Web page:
Besides socialist programs like "earned" income tax credits, there seems to be a dozen or more programs within the income tax code designed to redistribute the wealth. Most of us are familiar with the programs that route our money to the poor, but few middle class Americans know that part of their money is also distributed to the very rich. For instance, there are thousands of millionaires, like the members of the Kennedy and Rockefeller clans, on Medicare.
So what's the big picture here? The federal budget is still not balanced, which means that we are still imposing debt on (stealing from) our great- grandchildren. The tax code is still a mess and the IRS is still out of control -- and, in practice, unconstitutional. And, our total cost of government is increasing. What's to like about this new budget deal?
None of this is what the majority of the American people want. We elected a group of people to Congress because they promised to downsize and decentralize government. Most of us still want that to happen.
So folks, let that be our clarion call: "Downsize and Decentralize." Maybe if they hear the words "Downsize and Decentralize" enough times from us they'll actually get started on it. It ain't likely. But maybe.
The federal government tells us that we have a strong economy. That's good. Because, while federal workers are able to easily find jobs in the private sector, this would be an ideal time to cut federal staff across the board by 15%.
Downsize. Eliminate the Departments of Education, Commerce and the EPA. Then cut those 114 independent federal agencies back to about 25 agencies. Cut those hundreds of "commissions" back to six or eight, with sunset clauses in their mandates.
Downsize and Decentralize. That is what is necessary to balance the budget properly. That is what we were promised. That is what we voted for. And that is what we now demand.
Tell them so.
Damn, there goes life as we know it!
Sure, most of us knew that could happen sooner or later. But what with all the advances in technology, and everything, we kind of thought man would have plenty of time to work around that problem. And, as a practical matter, we still believe that man will.
In fact, by the time our sun (the ultimate source of all our energy) expires, man might already be gone from this earth. Who can say? That will be a few million years from now.
But right now, at this point in human existence, we have many more energy sources around than we know what to do with. Forget oil for a moment. Water alone can provide more energy than we will ever need. Every kid who even blew up laboratory utensils in first year chemistry (and a lot of us did!) knows that.
Oh, you want your energy to be safe, too? Well, OK. But even the oil "problem" is not a problem. We know of at least two-hundred years worth (at current consumption) of oil right here in the United States -- about 500 years worth world-wide.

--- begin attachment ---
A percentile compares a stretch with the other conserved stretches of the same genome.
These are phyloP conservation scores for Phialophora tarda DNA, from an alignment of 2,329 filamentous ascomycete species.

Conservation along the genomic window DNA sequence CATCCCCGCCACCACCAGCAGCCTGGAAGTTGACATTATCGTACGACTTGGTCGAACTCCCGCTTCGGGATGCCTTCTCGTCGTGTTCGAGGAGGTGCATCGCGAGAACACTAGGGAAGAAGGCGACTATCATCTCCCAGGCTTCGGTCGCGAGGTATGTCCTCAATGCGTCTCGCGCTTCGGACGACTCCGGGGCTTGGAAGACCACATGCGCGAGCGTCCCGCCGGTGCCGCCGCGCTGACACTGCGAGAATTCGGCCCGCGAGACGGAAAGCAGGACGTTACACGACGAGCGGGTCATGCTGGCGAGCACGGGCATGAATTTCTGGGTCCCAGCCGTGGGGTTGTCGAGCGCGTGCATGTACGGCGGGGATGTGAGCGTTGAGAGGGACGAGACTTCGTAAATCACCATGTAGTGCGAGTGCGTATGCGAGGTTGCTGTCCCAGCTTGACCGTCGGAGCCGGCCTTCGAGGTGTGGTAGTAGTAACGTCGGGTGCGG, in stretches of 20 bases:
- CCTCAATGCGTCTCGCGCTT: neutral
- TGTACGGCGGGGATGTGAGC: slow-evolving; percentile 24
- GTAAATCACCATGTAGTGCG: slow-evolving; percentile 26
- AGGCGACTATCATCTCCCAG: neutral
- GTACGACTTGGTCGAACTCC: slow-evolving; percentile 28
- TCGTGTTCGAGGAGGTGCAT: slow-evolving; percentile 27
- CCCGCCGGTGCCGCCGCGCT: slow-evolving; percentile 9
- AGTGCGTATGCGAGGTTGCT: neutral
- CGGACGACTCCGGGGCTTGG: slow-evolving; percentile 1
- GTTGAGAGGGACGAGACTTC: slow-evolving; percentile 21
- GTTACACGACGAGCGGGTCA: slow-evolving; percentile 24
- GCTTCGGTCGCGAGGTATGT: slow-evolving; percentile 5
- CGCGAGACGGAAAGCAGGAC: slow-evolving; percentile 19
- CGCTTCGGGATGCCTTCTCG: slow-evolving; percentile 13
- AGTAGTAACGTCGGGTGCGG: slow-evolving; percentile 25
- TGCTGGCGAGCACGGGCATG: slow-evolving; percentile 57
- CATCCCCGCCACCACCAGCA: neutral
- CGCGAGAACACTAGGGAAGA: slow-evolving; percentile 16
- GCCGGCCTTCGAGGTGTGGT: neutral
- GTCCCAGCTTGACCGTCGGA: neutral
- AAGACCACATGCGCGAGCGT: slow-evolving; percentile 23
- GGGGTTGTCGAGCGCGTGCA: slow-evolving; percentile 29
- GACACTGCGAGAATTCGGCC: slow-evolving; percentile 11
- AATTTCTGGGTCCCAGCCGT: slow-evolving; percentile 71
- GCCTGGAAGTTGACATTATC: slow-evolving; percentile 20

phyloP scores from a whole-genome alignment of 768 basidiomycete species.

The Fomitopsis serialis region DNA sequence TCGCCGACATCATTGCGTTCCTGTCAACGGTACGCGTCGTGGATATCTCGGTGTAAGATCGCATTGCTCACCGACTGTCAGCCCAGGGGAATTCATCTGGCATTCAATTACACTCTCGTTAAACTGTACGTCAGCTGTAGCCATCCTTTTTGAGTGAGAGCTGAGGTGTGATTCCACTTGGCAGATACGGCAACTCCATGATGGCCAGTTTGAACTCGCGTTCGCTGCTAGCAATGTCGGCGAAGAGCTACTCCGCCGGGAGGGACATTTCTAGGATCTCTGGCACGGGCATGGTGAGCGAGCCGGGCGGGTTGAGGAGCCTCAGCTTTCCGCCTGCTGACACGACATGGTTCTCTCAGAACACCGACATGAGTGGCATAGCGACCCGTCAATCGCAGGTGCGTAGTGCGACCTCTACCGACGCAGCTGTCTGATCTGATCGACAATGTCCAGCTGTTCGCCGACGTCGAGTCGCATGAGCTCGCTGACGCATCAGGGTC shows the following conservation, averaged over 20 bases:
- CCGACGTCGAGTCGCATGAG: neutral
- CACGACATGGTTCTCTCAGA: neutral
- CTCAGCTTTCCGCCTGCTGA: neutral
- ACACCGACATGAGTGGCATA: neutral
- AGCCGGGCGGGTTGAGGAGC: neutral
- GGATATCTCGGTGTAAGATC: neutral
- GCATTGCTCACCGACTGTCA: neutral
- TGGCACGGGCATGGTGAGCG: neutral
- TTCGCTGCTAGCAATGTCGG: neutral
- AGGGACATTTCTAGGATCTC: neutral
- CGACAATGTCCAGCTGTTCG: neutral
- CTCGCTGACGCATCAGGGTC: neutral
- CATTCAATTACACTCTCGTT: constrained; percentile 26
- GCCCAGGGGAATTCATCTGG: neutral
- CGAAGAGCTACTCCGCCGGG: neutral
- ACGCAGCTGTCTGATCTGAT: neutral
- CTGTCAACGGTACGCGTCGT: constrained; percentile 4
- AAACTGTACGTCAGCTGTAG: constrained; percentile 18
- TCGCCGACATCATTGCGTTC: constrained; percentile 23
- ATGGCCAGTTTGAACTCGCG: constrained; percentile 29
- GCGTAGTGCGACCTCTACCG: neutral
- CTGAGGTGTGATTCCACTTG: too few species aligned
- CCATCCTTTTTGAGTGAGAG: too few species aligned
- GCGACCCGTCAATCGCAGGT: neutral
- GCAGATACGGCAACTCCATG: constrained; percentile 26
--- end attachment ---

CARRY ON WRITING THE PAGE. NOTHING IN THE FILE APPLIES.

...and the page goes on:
Let's look at this from the common-sense approach. A hundred years ago we calculated horsepower a little differently. If you had two-hundred horse-power back then, you also had a big feeding job everyday. Now we just pull up to the pump for five minutes.
So, what's it going to be a hundred years from now? Anybody think we will still be roaring along the highways powered by oil-based fuel ignited by spark plugs? That is not very likely at all; and the reason has absolutely nothing to do with available oil reserves.
We will probably be powered by fuel-cells that generate electricity. And those fuel-cells will probably operate with water and something else. They already exist in various forms. Spacecraft use them. Ford, Chrysler and GM all have them in working prototype form. At least two companies in Japan have them. And at the present time they're all different iterations of the same basic idea -- generate clean and cheap energy.
Electric cars are even in production today. All they need is an efficient power source to make them practical for distance commutes. In the interim, the Japanese are going hybrid. That is, they will also build an electric car, powered by a bank of batteries. However, they will install a gasoline engine powered generator onboard to charge the batteries and/or power the electric motors driving the vehicle's wheels in a pinch.
Look for that in your neighborhood within the next few years. The hybrid is the best of both worlds right now. Internal combustion engines all seem to have a peek efficiency speed. That is, at some speed, they will use the least fuel per power delivered and emit the least pollutants. And, when used as a power source to run a generator, only one speed is necessary. Better yet, that gasoline engine can then be much smaller than an automobile engine. It will be quieter and run smoother, too.
The only drawback of an electric vehicle is the need to charge the batteries often. The addition of a very efficient gasoline engine, coupled to a generator producing electrical power, satisfies that need.
When power generating fuel-cells are perfected, many of our current energy needs will be met. Along with inexpensive vehicle power, we will also be able to have fully powered homes that are self-sufficient.
So, we have no energy problem. Very efficient hybrid vehicles are already being tested on the road by major corporations in Japan and a few small companies in the United States. Powerful fuel-cells have also been available for quite a few years. If put in mass production, both of these products would probably be less expensive than what we now use. The attractive benefit is that they would also be much more efficient, cleaner and quieter.
And as long as it looks like the sun will continue operating properly for a while longer, engineers may keep perfecting those solar cells, too.
All these Chicken Little energy depletion stories should be a laugh and a half to anyone following technology. We have no more reason to worry about the energy supplies than our great-grandparents did. Because, just as we no longer use our great-grandparents mode of transportation, neither should we expect that our great grandchildren will be using ours.
That presents another interesting problem: What will we do with all the existing power and oil companies? Inconvenient, that.